I liked everything about the show that rmc28 liked. Amazing dancing, great numbers, a really tender ensemble plot about chosen family and all kinds of different relationships. I found the show extremely moving, succeeding at conveying the whole gamut of emotions without ever being heavy-handedly sentimental. The staging and lighting were brilliant, really making use of what is a tiny stage, including the whole vertical space to convey the idea of people living in tenement blocks and above shops.
It's a more traditional musical than Hamilton, with some of the story told in dialogue, and a fairly consistent style, namely Latin-influenced musical theatre, though with some bits of rap, and some of the really brilliant Miranda rhymes and wordplays. And really well cast; in some ways this is a difficult play to do in England when it's so very located not just in theatre-generic "America" but in a very specific time and place, the Latinx community in a particular block in Washington Heights. It's very clear in the script that Latinx isn't one single culture or ethnic group, and the casting reflected this. Just occasionally it felt a bit too much like British actors trying too hard with accents and mannerisms, but mostly it worked. I am not sure if the original script actually specifies that the one non-Latino character, Benny, is supposed to be African-American, but having a Black actor play him was a really nice choice if it was a choice.
For me, the one weak spot was that some of the principals are just not that great as singers. All outstandingly brilliant actors and the dancing blew my mind, but some of the singing was a bit mediocre. Sam McKay conveyed his character, Usnavi, the protagonist in as far as there is one, marvellously, but his singing and rapping let him down. On the other hand, Norma Atallah was magnificent as Abuela, with a beautiful, powerful voice that was nevertheless appropripate for a frail older character. And Gabriela Garcia as Nina just completely dominated the stage every time she opened her mouth, at one point I was thinking she could be the next Idina Menzel.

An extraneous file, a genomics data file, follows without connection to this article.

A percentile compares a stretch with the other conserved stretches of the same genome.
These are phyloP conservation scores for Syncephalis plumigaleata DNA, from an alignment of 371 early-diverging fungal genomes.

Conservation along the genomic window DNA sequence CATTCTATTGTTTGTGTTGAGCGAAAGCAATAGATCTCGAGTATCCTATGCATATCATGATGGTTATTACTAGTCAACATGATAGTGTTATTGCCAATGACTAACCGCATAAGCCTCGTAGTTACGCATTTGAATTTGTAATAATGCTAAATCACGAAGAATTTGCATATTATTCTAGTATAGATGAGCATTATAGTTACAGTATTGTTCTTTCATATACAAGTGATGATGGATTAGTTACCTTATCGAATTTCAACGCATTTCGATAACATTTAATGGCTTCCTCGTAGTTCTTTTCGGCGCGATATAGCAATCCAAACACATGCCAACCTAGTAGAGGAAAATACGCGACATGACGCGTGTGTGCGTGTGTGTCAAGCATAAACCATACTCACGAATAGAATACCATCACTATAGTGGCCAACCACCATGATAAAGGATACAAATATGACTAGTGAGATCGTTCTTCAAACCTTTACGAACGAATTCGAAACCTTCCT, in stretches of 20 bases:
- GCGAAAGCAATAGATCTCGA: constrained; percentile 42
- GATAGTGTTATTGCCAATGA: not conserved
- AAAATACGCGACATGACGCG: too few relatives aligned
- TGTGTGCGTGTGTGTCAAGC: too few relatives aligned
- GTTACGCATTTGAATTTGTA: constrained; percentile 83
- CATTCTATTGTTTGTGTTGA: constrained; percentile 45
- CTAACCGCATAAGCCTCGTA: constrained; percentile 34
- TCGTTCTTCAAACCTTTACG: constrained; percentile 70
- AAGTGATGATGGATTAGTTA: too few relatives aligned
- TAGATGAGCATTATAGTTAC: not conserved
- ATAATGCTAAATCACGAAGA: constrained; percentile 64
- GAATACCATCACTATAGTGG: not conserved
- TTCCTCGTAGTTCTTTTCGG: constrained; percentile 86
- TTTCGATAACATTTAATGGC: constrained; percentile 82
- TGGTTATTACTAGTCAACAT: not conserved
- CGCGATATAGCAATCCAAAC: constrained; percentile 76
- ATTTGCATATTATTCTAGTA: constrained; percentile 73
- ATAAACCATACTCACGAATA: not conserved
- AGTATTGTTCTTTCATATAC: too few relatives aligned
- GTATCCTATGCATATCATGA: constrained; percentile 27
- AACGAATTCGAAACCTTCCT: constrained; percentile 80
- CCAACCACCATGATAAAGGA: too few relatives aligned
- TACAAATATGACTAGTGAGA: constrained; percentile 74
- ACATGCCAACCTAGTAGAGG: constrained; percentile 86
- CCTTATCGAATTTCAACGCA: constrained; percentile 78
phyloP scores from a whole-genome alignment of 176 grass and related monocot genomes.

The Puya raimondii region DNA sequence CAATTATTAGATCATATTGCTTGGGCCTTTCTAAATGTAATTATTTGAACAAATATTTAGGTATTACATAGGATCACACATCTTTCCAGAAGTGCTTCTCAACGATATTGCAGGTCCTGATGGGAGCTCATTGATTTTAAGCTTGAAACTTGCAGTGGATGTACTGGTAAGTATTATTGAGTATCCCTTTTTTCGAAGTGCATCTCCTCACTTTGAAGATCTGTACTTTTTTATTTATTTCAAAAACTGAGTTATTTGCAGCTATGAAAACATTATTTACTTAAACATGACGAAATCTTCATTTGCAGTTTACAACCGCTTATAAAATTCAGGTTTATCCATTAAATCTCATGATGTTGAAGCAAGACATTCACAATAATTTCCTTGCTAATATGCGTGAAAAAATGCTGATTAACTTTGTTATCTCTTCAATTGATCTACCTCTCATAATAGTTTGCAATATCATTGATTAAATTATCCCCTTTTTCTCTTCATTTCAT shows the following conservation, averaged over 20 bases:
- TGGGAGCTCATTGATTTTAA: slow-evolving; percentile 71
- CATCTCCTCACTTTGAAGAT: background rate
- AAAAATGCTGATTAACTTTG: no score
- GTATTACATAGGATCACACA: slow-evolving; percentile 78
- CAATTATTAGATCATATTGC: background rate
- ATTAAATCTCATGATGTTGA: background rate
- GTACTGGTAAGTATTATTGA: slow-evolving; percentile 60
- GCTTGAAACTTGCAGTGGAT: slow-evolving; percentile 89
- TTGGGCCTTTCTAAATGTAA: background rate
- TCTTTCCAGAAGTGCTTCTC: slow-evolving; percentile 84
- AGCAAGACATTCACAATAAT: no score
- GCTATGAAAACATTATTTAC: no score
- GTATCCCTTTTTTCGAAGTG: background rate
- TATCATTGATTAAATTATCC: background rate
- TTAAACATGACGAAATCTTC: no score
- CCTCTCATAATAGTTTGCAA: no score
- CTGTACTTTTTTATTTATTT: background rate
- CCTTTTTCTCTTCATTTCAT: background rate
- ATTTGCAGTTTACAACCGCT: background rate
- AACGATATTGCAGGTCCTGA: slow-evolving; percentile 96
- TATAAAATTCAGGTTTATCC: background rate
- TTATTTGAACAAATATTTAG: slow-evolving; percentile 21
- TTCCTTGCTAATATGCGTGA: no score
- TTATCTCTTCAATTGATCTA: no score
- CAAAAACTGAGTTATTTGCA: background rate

It was really great to be able to go to the theatre right there at the back of King's Cross station. We had a light pre-theatre meal in the Betjeman gastro pub, and had time to move on to the deli in St Pancras for dessert, watching all the Halloween crowds go by. We weren't as lucky as RMC; the show overran 20 minutes past its official end time of 22:50 and we just saw the 23:14 train pulling out as we got to the platform. Which meant an hour's wait in King's Cross, and after all the station cafés were shut. So we headed eastwards away from the very gentrified Euston Road, and that side of the station there are still all night dive cafés which provided us with tea and a vantage point for watching more Halloween revellers. And we got home for about 2 am, luckily the clocks went back and made it only 1. I was pleased that my first attempt to cycle to the station, leave the bike in the new multi-storey bike park there, go out in the evening London, and cycle home late at night, worked entirely without a hitch; I'd been worried that cycling home that late might be a bit painful, but it was fine.
We had a pretty quiet day most of yesterday, until OSOs joined us for tea and then a lovely group of our friends came over for a Halloween party. Andreas had lots of fun putting up Halloween decorations but ducked out of the actual socializing with lots of not very familiar adults part. And Judith persuaded several of us into a long game of Zendo, which she is getting very good at. It wasn't a huge party but it was a great mix of poly friends and geek friends, very congenial and with some really great Halloween costumes. I dressed up as Candela, the Pokémon Go Team Valor leader, to match the children's Pikachu and Dawn-from-the-animé costumes. And Jack was Aang from Avatar: the last Airbender, and Ghoti was, aaargh, Nanowrimo is about to start! Really good to be able to have a fairly low-key party on a Sunday evening.
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